Paperio is a beautiful and responsive WordPress multipurpose blog website theme. This theme is an eloquent website building platform for amateurs and professionals alike. Articulating custom blogs for any purpose is a walk in the park with Paperio. Sophisticated demo websites and page templates speed things up. All you have to do is fine-tune your layouts and elements with advanced admin settings. The Live Customizer lets you really switch things up and craft anything else. Endless colors, hundreds of fonts and dozens of animations and transitions await you. Paperio is very media-savvy and handles galleries, video and audio without a hitch.
Photographers love showcasing their work with Paperio. It’s a great tool for telling powerful visual stories. Grid, masonry and column list layouts let you narrate the way you want to. Single photo or full-blown gallery posts look great across all devices. Paperio’s awesome SRCSET technology makes image loading very efficient. Users only load your content in the highest quality their screens can render. This saves you considerable traffic without loss of quality with the mobile audiences. Slender and lightweight, Paperio plays well with social media. Custom social feeds are built right into this theme. Take your photography to the world, with Paperio!MORE INFO / DOWNLOADDEMOGET HOSTING
Rosemary is a WordPress theme that will capture your heart. This is a product that can enhance your website, properly showcasing your artful pictures. Rosemary’s simplicity and dedication towards quality will never go out of style. This product shuns excess, and concentrates on what is important: your photographs. It offers some post and layout versions, and it includes a stunning area slider tool.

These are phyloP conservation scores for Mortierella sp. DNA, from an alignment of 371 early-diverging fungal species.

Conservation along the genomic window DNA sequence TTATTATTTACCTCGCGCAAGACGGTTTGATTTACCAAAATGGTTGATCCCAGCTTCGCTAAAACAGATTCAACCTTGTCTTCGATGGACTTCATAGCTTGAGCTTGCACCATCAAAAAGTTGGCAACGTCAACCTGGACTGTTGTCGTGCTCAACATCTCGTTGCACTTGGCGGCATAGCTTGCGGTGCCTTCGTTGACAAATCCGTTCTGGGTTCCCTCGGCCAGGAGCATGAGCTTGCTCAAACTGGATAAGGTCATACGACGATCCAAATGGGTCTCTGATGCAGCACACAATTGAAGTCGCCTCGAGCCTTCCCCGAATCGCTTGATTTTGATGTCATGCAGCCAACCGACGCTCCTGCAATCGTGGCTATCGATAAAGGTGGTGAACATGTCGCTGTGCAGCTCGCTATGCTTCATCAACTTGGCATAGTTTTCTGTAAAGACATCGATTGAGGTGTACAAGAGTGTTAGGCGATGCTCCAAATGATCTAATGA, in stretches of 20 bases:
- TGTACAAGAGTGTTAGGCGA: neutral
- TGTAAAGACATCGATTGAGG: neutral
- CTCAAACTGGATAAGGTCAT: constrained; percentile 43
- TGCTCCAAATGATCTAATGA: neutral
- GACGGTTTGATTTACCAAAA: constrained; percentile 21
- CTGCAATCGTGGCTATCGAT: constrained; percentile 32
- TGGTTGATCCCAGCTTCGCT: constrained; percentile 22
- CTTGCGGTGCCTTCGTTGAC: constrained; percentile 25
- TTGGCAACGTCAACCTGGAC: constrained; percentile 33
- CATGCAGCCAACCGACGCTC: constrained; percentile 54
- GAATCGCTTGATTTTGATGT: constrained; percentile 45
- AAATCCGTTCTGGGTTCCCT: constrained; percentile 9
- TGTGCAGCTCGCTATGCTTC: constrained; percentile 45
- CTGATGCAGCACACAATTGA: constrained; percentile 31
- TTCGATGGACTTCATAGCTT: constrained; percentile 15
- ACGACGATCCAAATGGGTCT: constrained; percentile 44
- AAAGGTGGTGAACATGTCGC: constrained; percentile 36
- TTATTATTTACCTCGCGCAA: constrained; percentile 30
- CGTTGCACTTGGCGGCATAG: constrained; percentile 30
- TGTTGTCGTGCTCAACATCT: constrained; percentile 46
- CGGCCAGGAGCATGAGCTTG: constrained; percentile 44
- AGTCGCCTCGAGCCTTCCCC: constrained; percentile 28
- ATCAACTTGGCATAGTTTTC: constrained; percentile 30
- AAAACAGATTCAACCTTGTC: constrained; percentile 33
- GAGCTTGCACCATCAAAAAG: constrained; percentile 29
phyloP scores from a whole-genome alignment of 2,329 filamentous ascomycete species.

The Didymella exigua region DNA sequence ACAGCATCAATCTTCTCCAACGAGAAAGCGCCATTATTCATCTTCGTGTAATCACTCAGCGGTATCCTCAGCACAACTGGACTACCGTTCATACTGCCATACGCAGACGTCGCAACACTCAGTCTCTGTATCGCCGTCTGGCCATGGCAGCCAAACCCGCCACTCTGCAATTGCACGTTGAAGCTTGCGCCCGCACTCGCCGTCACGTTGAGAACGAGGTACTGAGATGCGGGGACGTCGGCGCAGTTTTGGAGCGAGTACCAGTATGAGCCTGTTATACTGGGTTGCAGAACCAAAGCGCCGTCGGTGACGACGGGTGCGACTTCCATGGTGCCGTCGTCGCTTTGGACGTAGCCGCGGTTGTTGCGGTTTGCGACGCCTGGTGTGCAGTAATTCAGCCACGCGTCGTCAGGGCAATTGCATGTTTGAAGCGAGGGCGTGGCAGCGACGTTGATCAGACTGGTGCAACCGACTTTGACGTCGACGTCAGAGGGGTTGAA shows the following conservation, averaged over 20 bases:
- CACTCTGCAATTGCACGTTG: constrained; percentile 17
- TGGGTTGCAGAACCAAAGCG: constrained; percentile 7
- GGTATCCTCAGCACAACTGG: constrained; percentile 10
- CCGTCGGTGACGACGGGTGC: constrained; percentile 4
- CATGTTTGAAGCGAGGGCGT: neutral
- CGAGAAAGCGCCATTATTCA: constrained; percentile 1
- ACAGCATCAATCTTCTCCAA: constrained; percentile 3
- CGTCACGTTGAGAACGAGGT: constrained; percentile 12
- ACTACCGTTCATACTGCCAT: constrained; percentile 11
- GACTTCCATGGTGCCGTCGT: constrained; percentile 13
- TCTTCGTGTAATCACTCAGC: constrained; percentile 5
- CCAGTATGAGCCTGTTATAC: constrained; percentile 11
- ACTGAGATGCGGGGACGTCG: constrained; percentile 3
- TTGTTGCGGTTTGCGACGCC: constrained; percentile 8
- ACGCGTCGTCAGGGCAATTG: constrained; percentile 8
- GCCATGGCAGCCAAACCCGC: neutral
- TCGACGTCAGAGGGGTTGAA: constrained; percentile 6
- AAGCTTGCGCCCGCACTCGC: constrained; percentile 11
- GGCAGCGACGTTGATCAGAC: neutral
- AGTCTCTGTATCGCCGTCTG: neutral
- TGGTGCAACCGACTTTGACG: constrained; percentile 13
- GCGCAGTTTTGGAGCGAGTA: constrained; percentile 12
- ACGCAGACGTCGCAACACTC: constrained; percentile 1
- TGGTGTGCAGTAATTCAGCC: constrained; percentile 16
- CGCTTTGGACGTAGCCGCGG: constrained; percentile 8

Several important widgets were added: Custom Social Widget, Custom Instagram Widget Plugin, Custom Facebook Widgets, and a Custom Latest Post Widget. Social media integration is extremely important, in a time when these networks are home to billions of user accounts.
Multiple post types are available, including: music, gallery, video and standard posts. Also, there are 5 different layouts for your blog, each bringing something different to the table. Even if you do not possess coding or programming knowledge, you can easily personalize your site via the WordPress Customizer plugin. Options are simplified, intuitive, and user-friendly. From start to finish, even a child can create a decent page in a matter of moments. Any site that wishes to grow must consider translating its content for an international audience. Thankfully, Rosemary customers can design an excellent multilingual page that is sure to impress users from across the globe.MORE INFO / DOWNLOADDEMOGET HOSTING
Elegance is a WordPress theme that can help you remain relevant in a hyper-competitive environment. Contrary to popular belief, online business success does not depend on talent alone. It requires research, marketing strategies, and a deep understanding of search engines. Without engines like Google, the web would be an unconnected pile of sites. Themes like Elegance understand the algorithms and criteria that search engines use. Every site element, keyword, and code, is implemented in order to increase your search rank positions. With this product, your view count and profit margin are sure to improve, as a result of the increased exposure.